- This filter is very useful for filtering out extraneous reflections according to their characteristics (size and roundness) rather than blocking pixels using the masking tool or the Block Visible feature. Turn off this setting only when you want to use every 2D pixels above the brightness threshold from camera views. When there are extraneous or flickering reflections in the view, turn on the filter to specify and consider reflections only from markers. There are multiple filtering parameters to distinguish the marker reflections. Given that there are assumed marker characteristics, filtering parameters can be set. The size parameters can be defined to filter out extra-small or extra-large reflections that are most likely from extraneous sources other than markers. Non-circular reflections can be ignored assuming that all reflective markers have circular shapes. Note that even when applying the size and roundness filter, you should always Block Visible when you calibrate.
Min Thresholded Pixels (pixels)
- Default: 4 pixels
- The minimum pixel size of a 2D object, a collection of pixels grouped together, for it to be included in the Point Cloud reconstruction. All pixels must first meet the brightness threshold defined in the Cameras pane in order to be grouped as a 2D object. This can be used to filter out small reflections that are flickering in the view. The default value for the minimum pixel size is 4, which means that more than 4 pixels need a group of pixels needs to be greater than 4 for a ray to be generated.
Max Thresholded Pixels (pixels)
- Default: 2000 pixels
- The maximum size of a 2D object, in pixels, in order for it to be included in point cloud reconstruction. Default is 2000 pixels which basically means that all of detected large reflections smaller than 2000 pixel-size will be included as a 2D object. Use this to filter out larger markers in a variable marker capture. For instance, if you have 4 mm markers on an actor's face and 14 mm markers on their body, use this setting to filter out the larger markers if the need arises.
- Default: 0.6
- This setting sets the threshold of the circularity filter. Valid range is between 0 and 1; with 1 being a perfectly round reflection and 0 being flat. Using this 2D object filter, the software can identify marker reflections using the shape, specifically the roundness, of the group of thresholded pixels. Higher circularity setting will filter out all other reflections that are not circular. It is recommended to optimize this setting so that extraneous reflections are efficiently filtered out while not filtering out the marker reflections.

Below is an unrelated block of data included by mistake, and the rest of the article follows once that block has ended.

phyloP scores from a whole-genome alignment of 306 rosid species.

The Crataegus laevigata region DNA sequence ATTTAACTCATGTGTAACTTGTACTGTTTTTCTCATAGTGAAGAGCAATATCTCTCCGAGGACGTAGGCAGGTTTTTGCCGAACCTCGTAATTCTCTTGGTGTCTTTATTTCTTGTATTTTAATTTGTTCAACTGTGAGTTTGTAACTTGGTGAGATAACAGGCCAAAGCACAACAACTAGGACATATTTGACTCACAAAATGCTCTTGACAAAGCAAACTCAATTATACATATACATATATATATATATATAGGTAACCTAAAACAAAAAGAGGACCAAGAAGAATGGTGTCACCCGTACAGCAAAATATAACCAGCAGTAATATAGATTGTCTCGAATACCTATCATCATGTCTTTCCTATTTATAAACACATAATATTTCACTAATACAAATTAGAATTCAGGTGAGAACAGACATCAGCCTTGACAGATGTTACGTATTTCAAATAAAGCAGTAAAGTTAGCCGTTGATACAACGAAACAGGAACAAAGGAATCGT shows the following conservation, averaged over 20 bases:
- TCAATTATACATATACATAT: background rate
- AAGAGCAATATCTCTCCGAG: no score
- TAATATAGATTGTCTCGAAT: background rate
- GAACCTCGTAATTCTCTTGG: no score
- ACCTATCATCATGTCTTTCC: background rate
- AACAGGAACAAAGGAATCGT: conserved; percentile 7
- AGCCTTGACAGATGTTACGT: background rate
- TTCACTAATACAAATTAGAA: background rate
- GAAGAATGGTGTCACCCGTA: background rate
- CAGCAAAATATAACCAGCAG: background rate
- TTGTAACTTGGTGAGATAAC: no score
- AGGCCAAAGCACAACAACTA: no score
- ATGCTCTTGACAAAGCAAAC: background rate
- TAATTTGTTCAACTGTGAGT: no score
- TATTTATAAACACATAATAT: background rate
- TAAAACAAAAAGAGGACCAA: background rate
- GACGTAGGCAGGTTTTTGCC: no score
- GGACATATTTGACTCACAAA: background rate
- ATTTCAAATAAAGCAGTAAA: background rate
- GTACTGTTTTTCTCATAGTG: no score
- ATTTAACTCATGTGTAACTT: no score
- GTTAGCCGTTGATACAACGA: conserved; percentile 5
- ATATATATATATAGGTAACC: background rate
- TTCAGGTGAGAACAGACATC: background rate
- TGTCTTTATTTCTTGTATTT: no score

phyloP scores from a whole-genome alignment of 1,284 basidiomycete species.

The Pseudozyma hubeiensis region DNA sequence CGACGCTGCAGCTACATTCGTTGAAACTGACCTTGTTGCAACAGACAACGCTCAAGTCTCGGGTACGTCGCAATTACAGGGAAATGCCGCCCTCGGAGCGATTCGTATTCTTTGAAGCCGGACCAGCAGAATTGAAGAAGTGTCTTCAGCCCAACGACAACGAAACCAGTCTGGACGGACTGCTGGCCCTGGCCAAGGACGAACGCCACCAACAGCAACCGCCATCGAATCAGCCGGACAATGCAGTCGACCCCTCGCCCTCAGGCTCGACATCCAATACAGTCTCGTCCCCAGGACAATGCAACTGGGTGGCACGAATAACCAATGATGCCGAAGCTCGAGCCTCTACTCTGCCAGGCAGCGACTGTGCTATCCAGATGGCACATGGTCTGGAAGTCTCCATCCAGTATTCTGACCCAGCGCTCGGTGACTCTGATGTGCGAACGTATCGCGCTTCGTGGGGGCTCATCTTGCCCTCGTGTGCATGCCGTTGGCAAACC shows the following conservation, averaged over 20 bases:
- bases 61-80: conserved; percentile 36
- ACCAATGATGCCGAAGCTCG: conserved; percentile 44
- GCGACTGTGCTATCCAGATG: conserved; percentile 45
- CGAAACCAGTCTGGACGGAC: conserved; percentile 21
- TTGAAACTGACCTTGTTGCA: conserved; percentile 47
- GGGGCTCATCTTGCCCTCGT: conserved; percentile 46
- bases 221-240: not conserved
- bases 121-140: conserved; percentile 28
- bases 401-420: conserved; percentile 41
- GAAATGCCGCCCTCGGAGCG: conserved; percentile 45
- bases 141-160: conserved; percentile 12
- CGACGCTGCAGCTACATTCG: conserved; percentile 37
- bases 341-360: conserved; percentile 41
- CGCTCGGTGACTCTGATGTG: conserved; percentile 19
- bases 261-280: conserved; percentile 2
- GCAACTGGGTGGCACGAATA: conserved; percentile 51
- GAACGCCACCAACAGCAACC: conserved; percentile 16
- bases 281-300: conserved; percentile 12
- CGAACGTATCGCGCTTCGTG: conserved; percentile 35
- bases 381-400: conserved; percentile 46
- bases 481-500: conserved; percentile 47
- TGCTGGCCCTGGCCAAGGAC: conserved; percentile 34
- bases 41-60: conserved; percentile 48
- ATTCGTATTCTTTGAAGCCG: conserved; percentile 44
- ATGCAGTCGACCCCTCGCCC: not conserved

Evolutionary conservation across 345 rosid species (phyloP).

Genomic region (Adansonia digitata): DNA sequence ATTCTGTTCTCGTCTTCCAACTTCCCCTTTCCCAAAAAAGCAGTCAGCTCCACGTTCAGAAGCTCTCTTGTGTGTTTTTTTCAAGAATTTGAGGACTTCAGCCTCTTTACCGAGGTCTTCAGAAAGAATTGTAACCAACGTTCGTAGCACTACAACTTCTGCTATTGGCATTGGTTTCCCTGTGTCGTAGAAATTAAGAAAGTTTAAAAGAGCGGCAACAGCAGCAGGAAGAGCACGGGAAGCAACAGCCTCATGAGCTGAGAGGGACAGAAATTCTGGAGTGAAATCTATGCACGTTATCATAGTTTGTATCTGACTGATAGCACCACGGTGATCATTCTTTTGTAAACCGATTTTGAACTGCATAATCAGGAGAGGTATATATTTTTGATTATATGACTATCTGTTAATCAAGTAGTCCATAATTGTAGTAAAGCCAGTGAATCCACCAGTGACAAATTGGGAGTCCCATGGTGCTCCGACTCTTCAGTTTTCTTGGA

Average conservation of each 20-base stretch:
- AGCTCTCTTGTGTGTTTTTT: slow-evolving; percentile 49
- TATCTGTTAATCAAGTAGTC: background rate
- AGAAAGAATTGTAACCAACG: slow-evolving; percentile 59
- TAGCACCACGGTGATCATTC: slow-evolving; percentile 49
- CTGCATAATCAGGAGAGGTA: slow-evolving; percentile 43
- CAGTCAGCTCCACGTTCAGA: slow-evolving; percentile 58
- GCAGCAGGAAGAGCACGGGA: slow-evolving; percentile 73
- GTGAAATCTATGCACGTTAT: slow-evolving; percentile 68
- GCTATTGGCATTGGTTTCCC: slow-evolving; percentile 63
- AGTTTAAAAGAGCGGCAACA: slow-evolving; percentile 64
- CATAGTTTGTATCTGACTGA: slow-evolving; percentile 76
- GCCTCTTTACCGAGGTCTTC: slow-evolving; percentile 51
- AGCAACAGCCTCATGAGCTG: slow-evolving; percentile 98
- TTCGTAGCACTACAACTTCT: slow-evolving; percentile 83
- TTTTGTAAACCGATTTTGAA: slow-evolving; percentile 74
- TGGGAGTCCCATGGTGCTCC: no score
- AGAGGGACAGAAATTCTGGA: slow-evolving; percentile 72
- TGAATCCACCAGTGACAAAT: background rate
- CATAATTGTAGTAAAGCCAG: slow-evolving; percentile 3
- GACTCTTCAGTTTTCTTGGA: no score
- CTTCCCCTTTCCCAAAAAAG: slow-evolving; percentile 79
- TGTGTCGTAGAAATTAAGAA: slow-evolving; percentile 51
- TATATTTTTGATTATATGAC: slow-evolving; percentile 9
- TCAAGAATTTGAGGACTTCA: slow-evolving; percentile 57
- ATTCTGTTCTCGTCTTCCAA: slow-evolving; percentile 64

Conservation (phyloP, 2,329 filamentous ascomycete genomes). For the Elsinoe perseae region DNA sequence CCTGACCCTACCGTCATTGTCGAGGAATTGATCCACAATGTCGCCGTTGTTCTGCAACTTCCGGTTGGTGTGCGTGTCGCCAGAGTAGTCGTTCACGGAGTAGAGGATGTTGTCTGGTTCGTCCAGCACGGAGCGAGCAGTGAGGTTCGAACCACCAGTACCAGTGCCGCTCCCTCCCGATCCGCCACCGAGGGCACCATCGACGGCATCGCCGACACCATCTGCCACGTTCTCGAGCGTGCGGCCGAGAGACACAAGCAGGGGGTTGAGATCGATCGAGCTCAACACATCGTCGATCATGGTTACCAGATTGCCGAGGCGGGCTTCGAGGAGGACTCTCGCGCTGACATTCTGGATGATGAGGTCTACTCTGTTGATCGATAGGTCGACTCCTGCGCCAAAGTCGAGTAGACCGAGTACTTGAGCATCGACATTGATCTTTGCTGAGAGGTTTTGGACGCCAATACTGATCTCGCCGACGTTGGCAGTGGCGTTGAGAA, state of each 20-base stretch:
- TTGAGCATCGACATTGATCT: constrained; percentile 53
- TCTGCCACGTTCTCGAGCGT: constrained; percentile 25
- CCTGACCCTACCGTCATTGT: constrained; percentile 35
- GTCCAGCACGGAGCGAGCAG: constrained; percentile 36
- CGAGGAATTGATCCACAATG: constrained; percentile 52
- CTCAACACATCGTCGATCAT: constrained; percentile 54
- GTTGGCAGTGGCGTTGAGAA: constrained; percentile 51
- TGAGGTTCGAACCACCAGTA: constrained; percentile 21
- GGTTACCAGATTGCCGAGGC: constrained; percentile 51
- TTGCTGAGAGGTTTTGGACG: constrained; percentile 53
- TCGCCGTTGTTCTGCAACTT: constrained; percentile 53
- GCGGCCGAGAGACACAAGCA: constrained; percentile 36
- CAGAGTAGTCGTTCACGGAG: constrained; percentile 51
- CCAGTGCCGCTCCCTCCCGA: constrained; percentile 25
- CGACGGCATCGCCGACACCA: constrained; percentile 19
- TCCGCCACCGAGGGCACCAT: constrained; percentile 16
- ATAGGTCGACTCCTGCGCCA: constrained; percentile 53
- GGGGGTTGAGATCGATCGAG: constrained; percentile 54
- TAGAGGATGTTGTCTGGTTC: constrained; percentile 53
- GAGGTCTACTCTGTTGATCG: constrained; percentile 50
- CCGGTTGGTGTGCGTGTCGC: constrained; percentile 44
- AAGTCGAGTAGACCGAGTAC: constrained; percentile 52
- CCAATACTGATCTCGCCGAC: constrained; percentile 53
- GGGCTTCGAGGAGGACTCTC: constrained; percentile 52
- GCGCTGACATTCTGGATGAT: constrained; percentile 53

- When using lower resolution cameras to capture smaller markers at a long distance, the marker reflection may appear to be more pixelated and non-circular. In this case, you may need to lower the circularity filter value for the reflection to be considered as a 2D object from the camera view. Also, this setting may need to be lowered when tracking non-spherical markers in order to avoid filtering the reflections.
- Default: 0.5 (Pixels)
- The intrusion band feature allows cameras to recognize reflections that are about to be merged and filter them out before it happens. This filter occurs before the circularity filter, and these reflections are rejected before the thresholded pixels merge. This is useful for improving the accuracy of the tracking, because bright pixels from close by reflections may slightly shift the centroid locations. The intrusion band value is added to the calculated radius of detected markers to establish a boundary, and any extraneous reflections intruding the boundary is considered as the intrusion and gets omitted. When an intrusion happens, both intruding reflection and detected marker reflection will be filtered out.
- Sets the name for the selected camera group.
- Sets the color for camera group members as they appear in the 3D viewport. Color values are input as standard RGB triplets.
- Selects whether cameras in the group are displayed in the viewport.
- Selects whether the capture volume (defined as capable of tracking a single marker) is displayed in the viewport. Enabling this will allow the volume to be displayed as a wire cage around the ground plane where multiple cameras fields of view intersect. Valid options are True, False (default).